Democratic infighting. Republican attacks. Lots of female candidates. And overall chaos.
Welcome to the 2018 midterms, which kicked off last night as voters in Texas cast their ballots in a series of competitive primary elections that could determine whether Republicans or Democrats control Congress next year.
Democrats have targeted several of the state’s 36 House seats as potential pickups this fall. They need to win a total of 24 seats to take back the House and depose Speaker Paul Ryan. The Left is also gunning for Sen. Ted Cruz in his re-election bid over his conservative stances on issues and just personal dislike.
Here’s everything you need to know:
Cruz came out swinging.
Democrats love to hate Cruz, and they’re hoping that Rep. Beto O’Rourke, a former punk-rocker from El Paso, has the right stuff to beat him in conservative Texas. O’Rourke, who won his primary campaign easily on Tuesday against two lesser-known opponents, has been raising loads of money and campaigning far and wide for his long-shot candidacy.
National Republican leaders have rolled their eyes at the Democrat’s campaign, but Cruz isn’t taking any chances. The senator publicly released a 60-second radio ad Tuesday night that accused Beto — in jingle form — of changing his name from Robert for political gain in the Hispanic-heavy state.
Beto is a popular shorthand for Robert in the Hispanic community, but O’Rourke is not Hispanic. Growing up in Texas, O’Rourke said his parents called him Beto from the beginning and pointed to a picture of him in a “Beto” sweatshirt as a child.
Cruz followed up on his ad with a swirl of media interviews. He clearly wanted to talk about the ad and go after O’Rourke. Get ready for a lot of mudslinging over the next several months.
There’s blowback against the Democratic establishment.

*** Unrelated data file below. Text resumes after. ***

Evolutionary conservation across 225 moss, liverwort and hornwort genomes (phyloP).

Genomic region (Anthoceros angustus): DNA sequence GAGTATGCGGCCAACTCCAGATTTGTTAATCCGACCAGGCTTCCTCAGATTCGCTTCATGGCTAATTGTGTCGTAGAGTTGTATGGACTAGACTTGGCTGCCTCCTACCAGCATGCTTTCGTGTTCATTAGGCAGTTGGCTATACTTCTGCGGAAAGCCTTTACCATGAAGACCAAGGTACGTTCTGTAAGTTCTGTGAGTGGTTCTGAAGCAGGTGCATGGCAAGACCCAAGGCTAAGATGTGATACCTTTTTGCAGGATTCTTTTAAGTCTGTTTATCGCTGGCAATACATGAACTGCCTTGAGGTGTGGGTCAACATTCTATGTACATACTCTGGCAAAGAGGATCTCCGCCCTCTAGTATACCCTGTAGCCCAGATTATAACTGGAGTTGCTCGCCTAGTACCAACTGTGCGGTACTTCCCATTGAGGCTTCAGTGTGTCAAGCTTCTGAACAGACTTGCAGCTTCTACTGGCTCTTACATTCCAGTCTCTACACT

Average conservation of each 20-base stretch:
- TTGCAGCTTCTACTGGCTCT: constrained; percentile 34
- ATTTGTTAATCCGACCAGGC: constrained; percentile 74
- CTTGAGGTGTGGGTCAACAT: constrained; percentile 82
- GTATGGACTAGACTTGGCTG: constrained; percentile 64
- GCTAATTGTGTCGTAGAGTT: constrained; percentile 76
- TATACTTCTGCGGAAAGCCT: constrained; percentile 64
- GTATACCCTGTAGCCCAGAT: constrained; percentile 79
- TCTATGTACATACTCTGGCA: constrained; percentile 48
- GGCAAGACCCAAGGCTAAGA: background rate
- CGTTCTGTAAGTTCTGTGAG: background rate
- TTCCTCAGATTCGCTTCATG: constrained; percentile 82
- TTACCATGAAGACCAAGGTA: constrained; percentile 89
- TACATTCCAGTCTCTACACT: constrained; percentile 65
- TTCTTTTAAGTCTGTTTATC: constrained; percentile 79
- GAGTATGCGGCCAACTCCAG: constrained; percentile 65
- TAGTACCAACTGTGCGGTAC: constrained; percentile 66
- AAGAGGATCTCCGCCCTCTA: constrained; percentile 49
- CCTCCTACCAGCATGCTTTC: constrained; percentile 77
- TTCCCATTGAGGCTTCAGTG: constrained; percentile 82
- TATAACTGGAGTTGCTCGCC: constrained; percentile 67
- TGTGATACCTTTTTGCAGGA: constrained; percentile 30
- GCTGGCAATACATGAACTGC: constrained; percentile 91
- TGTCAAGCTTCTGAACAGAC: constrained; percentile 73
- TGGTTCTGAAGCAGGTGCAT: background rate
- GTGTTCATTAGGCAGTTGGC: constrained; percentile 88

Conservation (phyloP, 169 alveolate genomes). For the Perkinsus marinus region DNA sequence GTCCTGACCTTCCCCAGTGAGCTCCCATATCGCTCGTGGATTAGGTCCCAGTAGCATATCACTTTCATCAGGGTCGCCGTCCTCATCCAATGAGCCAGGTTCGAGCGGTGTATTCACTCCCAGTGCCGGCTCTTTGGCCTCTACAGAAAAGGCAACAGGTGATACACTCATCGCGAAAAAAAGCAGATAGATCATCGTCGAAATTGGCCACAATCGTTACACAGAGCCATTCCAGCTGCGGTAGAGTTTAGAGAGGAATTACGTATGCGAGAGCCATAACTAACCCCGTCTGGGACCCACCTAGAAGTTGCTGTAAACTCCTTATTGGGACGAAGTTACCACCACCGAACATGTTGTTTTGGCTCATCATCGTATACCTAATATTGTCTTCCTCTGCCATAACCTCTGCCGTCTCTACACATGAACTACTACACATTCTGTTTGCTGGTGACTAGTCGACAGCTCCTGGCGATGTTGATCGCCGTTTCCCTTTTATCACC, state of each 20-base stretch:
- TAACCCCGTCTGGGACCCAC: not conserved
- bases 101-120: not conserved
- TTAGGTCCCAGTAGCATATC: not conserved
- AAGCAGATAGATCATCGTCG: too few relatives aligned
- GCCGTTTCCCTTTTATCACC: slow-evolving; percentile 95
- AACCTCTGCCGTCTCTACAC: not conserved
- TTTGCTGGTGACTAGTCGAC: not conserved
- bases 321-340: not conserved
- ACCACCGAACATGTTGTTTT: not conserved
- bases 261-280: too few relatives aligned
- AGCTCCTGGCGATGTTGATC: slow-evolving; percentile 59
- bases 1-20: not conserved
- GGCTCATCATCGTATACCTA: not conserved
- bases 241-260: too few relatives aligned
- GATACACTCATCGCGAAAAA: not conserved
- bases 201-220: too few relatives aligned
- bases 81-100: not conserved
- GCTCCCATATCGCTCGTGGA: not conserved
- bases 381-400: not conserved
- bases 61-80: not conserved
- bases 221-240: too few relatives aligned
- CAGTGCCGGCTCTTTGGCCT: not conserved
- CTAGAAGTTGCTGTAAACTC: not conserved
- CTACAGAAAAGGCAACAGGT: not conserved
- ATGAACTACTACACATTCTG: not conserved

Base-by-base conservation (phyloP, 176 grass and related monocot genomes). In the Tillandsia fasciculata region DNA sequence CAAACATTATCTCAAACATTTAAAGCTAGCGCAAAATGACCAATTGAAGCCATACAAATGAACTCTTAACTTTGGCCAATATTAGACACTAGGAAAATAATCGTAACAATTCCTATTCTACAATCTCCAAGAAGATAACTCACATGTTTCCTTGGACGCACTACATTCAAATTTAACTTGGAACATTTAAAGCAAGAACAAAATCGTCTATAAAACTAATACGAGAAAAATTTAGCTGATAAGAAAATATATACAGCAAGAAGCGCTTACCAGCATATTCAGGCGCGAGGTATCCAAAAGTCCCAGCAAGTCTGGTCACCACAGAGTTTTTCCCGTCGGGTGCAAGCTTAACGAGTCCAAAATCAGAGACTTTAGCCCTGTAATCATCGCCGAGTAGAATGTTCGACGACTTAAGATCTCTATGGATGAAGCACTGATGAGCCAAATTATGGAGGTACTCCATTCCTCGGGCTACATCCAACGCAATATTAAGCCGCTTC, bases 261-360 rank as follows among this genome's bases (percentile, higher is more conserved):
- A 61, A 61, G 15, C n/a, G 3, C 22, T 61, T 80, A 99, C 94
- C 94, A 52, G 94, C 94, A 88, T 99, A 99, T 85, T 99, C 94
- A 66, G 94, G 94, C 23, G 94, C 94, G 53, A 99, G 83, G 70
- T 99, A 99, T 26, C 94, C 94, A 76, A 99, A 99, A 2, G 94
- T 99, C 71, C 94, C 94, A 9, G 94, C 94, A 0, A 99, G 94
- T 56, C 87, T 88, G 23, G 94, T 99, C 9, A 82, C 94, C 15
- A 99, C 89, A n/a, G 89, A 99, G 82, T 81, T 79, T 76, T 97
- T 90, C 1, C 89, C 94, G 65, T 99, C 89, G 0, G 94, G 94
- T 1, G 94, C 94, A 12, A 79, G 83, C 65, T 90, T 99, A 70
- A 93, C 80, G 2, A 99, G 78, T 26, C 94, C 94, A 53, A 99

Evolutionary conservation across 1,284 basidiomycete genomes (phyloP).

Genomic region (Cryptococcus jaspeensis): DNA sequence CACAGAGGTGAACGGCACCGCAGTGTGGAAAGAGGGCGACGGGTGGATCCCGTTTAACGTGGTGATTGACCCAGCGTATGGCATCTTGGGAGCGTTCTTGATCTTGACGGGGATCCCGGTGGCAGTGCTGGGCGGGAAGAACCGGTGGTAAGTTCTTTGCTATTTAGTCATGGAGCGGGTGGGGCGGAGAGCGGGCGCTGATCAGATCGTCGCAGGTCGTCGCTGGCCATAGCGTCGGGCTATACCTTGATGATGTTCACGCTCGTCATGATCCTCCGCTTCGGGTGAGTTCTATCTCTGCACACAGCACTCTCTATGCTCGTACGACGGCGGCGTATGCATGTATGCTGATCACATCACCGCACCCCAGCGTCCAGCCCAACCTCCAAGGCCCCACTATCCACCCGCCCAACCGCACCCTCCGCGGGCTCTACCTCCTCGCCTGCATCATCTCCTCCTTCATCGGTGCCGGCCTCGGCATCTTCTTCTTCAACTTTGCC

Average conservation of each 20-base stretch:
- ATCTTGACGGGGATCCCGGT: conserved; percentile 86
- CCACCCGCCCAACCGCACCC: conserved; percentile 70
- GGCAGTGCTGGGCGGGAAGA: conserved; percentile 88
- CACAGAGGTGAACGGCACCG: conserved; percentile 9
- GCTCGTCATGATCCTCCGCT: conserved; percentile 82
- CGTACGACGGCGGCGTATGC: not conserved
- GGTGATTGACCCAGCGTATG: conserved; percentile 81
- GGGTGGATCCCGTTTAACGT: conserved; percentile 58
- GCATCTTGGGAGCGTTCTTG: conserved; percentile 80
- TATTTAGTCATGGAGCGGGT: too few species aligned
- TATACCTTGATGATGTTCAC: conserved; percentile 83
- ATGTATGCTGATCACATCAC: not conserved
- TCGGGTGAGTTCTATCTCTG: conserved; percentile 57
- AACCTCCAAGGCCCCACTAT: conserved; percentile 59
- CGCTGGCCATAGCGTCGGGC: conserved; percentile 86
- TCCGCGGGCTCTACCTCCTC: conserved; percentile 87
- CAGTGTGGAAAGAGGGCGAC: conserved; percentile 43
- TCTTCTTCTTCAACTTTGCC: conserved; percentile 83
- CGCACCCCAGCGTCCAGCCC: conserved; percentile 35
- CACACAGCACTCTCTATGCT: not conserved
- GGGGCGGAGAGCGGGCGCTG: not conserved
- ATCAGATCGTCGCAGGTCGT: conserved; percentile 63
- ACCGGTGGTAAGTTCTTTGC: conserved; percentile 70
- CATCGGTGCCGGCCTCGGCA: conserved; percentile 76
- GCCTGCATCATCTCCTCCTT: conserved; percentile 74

Two weeks ago, the Democratic Congressional Campaign Committee (DCCC) took the unusual step of sending out opposition research on a fellow Democrat in an effort to sink her candidacy. It didn’t work.
Democrat Laura Moser, running in the Houston-area 7th District, edged out five other Democrats on Tuesday night to place second and qualify for the May 22 runoff election. The Democratic committee did not endorse any of her opponents, but they attacked Moser for a 2014 article in Washingtonian magazine where she wrote that she’d “sooner have her teeth pulled” than move back to her hometown in Texas.
Democrats feared that article would make Moser vulnerable in a general election they hope to win, so they attempted to sabotage her candidacy in the final weeks.
Instead, Moser used the Democratic committee’s attacks as a rallying cry for progressives to push back against the more moderate, arrogant establishment. The Bernie Sanders-aligned group Our Revolution endorsed her, and national money flowed to her campaign. Moser received 24 percent of the vote and Democrat Lizzie Pannill Fletcher received 29 percent.
Fletcher co-founded Planned Parenthood Young Leaders in 2000 and has the endorsement from the powerful progressive group Emily’s List, but some liberals have attacked her for being too moderate and business-friendly, including that she doesn’t support Medicare for all.
Whoever wins on May 22 will face incumbent Republican Rep. John Culberson in the fall.
There are going to be a lot of runoff campaigns.
With a record number of Texas Democrats running for Congress in 2018 — 111 to be exact — it was perhaps inevitable that many wouldn’t cross the 50-point threshold to avoid an expensive two-person runoff campaign. In total, 10 Democratic primary fights for the House will continue until May 22.
Congress is likely to get its first Latina from Texas.
In fact, Congress will likely get two. State Sen. Sylvia Garcia easily won the Democratic primary to replace Rep. Gene Green in the liberal 29th District in Houston, while El Paso County Judge Veronica Escobar won her primary to succeed O’Rourke. They’re just two of the 50 women challengers who ran primary campaigns for Congress this year — 36 Democrats and 14 Republicans.
“This was for Latinos who for too long have sat on the political sidelines while the president sits in the White House blaming all of our problems on immigrants,” Garcia said at her campaign headquarters, according to the Houston Chronicle.
While Texas is an increasingly diverse state, its political leaders have remained largely white and male. Of the 36 members of Congress from Texas, only three are women and only three are Hispanic. With Garcia’s and Escobar’s likely victories, both numbers would go up this November.
Cover image: Sen. Ted Cruz, Republican of Texas, is interviewed at the Conservative Political Action Conference at the Gaylord National Resort and Convention Center in National Harbor, Maryland, on Thursday, Feb. 22, 2018. (Ron Sachs/MediaPunch/IPX)